Reviewed: Freeze The Atlantic at Windsor Firestation
Published: 9 Oct 2012 15:301 comment
While the main headliner-grabber for the five-piece is certain band members' musical pedigrees - with three hailing from 00s post-hardcore stars Hundred Reasons and Reuben - their recorded output succeeds in blowing away any suspicions of a 'Mark II' version of either bands. And live? Well, I was keen to find out.
Windsor Firestation, as Freeze The Atlantic guitarist Andy Gilmour pointed out, isn't necessarily a place you think of when you think of gigs. Hell, Windsor as a town is hardly a live music hotspot (unless you really, really like covers bands), but on Sunday night, Make A Scene productions had pulled together an impressive six-band bill, and it was anyone's guess why the downstairs room at The Firestation wasn't packed to the rafters with music fans. Maybe everyone was at home being gently numbed into a Sunday night stupor by X Factor...?
Car issues meant we missed the melodic, female-fronted rock of We Stole Fire, Windsor post-hardcore-with-added-hardcore purveyors You Win Again Gravity, and Hey Vanity, who feature ex-members of Fei Comodo, but they're well worth checking out on Soundcloud, or at their next gig.
Verses clearly mean business and brimmed with an easy, boyish confidence as they played their polished, hooky, emotive alt-rock. If the girls down the front singing every word - and their EP being endorsed by Rock Sound - are anything to go by, these boys will go far.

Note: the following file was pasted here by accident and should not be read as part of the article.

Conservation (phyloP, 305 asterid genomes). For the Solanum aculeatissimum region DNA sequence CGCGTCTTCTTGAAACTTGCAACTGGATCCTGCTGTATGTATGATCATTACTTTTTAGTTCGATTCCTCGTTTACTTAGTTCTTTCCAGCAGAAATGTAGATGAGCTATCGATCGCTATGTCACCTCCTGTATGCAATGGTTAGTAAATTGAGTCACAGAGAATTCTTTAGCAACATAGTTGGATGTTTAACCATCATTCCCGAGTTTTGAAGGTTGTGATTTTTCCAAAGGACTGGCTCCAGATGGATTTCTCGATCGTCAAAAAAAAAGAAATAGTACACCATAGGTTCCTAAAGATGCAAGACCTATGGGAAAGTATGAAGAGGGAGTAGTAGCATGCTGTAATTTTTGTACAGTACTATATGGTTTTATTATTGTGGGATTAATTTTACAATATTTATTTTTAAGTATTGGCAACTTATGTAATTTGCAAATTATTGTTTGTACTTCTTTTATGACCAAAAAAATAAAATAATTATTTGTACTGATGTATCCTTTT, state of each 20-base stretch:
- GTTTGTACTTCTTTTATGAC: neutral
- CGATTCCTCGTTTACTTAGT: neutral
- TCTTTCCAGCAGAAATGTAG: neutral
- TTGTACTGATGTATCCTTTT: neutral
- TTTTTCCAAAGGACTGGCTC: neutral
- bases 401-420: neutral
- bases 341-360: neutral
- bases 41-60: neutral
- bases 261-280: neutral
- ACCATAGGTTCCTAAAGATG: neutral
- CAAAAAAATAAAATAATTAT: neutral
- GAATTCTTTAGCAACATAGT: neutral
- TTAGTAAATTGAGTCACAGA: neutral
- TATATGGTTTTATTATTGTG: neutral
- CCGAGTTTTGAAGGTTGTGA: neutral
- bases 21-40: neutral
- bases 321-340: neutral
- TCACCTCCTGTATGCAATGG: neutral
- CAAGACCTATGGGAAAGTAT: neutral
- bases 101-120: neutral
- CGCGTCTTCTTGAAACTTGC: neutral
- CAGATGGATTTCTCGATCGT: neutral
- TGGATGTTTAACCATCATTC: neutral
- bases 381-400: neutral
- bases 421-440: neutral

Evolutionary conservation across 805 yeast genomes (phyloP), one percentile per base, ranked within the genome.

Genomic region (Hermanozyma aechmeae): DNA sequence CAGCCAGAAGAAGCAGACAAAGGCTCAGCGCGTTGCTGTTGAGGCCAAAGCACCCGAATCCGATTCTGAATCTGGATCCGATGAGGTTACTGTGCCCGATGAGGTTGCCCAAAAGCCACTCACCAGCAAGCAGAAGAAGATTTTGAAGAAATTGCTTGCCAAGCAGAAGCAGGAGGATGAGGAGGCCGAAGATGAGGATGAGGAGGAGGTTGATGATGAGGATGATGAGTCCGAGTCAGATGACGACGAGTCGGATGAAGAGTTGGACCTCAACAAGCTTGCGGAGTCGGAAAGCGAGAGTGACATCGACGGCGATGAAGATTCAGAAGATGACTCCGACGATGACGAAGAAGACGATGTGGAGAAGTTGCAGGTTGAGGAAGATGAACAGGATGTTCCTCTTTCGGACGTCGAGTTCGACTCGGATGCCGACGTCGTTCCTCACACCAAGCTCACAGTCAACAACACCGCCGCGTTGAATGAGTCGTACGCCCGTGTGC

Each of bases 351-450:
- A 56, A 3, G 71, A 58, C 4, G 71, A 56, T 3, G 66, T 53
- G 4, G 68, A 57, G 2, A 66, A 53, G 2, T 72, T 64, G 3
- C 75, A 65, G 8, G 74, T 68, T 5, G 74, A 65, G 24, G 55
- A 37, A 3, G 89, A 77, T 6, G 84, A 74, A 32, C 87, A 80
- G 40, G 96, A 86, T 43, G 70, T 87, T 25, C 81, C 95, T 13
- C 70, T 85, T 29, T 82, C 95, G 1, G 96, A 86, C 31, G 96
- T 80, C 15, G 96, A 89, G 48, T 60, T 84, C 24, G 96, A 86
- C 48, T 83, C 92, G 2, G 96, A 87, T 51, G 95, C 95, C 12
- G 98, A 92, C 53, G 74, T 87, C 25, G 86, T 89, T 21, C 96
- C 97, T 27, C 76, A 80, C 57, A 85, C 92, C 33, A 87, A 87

Floods, with their flailing, screamo frontman, Animal-esque drummer and solid sound couldn't fail to grab attention - with their swiftly-shirtless singer leaping out onto the floor and stretching his mic cord to it's very limit as he contorted, crouched and strained. He definitely made an impact, but at times what was happening on stage, with guitar, bass and drums, was actually far more interesting that the melee on the floor, although the band's more melodic vocals could do with being beefed up a little, if only to compete with the pleasingly thunderous bass and drums.
There was a buzz in the small crowd as Freeze The Atlantic took to the stage, and their anticipation was rewarded with opener The Fight, a showcase for the five-piece's carefully constructed tunes and crunchy riffs. It was a powerful statement of intent... but also a title that would prove all too apt as the five-piece battled broken strings and temperamental amps from just a couple of songs in. Broken Bones, a Speakeasy highlight, sounded massive, catchy and moshpit-worthy all in one, with Liv Punete proving himself a compelling frontman - but with follow-up Volcanoes beset by amp issues, the crowd was torn between revelling in melodic post-hardcore played with conviction, and hanging on tenterhooks to see what would break next. Feather In A Hurricane closed the curtailed set, with Andy Gilmour promising that the band would return to play a proper set sometime soon.
If those few songs are anything to go by, we'll have them back anytime.